- capuccino served on request (not extra paid; € 2.00 saved x 2 = 4 € :-),
- always fresh dark (wholewheat?), small rolls,
- thin, well, very thin (almost transparent) slices of meat (what was that, prosciuto?) - served probably specially for fellow VT-ers = added exclusively in days of the meeting
- sweet bun for coffee (not a croissant though).
Others included honey, jam, boiled eggs, apples, orange juice, cornflakes or something similar (anyway, I don't like them since I was born!). There was nothing hot/warm served (I loved waffles in the USA). But it was enough for hungry morning folks not to be forced to eat full, large, Italian = 5 meal lunch.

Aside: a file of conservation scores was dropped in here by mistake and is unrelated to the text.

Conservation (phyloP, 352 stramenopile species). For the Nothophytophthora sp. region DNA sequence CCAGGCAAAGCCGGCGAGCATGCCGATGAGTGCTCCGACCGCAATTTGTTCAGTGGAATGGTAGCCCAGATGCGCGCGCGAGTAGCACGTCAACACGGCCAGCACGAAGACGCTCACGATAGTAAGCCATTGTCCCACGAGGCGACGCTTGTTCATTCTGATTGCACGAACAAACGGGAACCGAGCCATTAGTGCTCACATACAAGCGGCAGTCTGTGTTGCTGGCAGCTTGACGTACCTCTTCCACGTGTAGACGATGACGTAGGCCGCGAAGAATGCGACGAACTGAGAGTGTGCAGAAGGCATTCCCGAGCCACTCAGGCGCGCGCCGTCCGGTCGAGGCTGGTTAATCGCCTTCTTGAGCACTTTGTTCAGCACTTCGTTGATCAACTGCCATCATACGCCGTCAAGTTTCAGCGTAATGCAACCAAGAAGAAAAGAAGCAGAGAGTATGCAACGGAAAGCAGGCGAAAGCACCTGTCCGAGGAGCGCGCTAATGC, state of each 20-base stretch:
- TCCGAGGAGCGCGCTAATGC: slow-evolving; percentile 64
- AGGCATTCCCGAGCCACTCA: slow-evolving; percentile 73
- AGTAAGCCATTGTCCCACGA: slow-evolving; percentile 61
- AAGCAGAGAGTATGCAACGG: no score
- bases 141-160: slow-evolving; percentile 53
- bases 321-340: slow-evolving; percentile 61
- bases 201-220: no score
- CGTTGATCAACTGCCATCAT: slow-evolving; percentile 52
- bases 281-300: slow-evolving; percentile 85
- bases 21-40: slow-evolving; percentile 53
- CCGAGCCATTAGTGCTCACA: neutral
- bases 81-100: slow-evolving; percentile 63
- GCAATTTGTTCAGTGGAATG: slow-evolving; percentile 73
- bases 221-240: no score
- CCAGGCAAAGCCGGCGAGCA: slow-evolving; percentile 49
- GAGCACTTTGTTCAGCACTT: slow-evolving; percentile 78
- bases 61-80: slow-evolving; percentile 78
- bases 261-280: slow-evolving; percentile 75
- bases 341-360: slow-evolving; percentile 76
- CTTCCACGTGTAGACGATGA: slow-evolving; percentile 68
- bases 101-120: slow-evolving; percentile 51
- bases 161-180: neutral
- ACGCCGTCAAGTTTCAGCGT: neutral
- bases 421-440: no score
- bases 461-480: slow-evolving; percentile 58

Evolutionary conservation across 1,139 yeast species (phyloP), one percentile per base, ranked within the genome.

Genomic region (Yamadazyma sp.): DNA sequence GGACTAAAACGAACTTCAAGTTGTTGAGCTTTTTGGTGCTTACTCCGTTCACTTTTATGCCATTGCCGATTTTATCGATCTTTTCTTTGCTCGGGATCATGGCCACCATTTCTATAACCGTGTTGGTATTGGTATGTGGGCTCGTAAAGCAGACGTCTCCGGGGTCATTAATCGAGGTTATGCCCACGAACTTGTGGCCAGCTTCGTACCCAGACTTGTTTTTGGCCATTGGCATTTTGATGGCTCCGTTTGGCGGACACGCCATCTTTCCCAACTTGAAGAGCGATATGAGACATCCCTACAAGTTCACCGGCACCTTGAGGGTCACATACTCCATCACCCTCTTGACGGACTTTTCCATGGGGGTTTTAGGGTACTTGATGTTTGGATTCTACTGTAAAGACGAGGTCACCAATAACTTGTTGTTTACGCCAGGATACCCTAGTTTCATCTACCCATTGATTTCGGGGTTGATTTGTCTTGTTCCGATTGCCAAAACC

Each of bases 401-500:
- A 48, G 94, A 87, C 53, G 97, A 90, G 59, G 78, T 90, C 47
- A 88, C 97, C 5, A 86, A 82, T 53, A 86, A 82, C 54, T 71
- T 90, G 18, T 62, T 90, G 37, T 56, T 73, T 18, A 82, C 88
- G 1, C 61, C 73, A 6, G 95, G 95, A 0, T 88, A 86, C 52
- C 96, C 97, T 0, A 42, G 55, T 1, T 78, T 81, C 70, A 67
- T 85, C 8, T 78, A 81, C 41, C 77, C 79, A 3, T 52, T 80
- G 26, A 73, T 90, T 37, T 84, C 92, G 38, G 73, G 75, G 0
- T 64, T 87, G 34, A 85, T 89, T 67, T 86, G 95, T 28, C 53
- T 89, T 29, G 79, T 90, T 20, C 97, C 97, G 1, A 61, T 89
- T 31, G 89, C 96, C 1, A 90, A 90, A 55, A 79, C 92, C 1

Ristorante San Marco is one of a few restaurants in Borghetto, a very picturesque hamlet of Valeggio sul Mincio.
At first sight the restaurant inside didn't look great. It was simple large room with many, mostly large tables. Well, there is another, very charming and romantic, part of this large restaurant with smaller (up to 4 people) tables on the outdoor terrace overlooking the Mincio river. But first of all we - 9 people - wanted to be seated together.
Our waiters and the only one waitress (specialist on desserts) were just like they should be: kind, fast and helpful. Despite Borghetto is only a small dot on very detailed maps, and the staff was already at my, medium age, someone of them knew a little bit English. But thanks to Barbara (BarbaraForza) it was not necessary. And the menu was in Italian, English, Freanch and German although with no detailed explanations on meals.
We ordered beer and mineral water, then capuccino. Co ordered tea which was served with unusual and funny paper tea bag. German Beck's beer served in small bottles (€ 2.50 each) was good although it's not my favourite premium lager beer.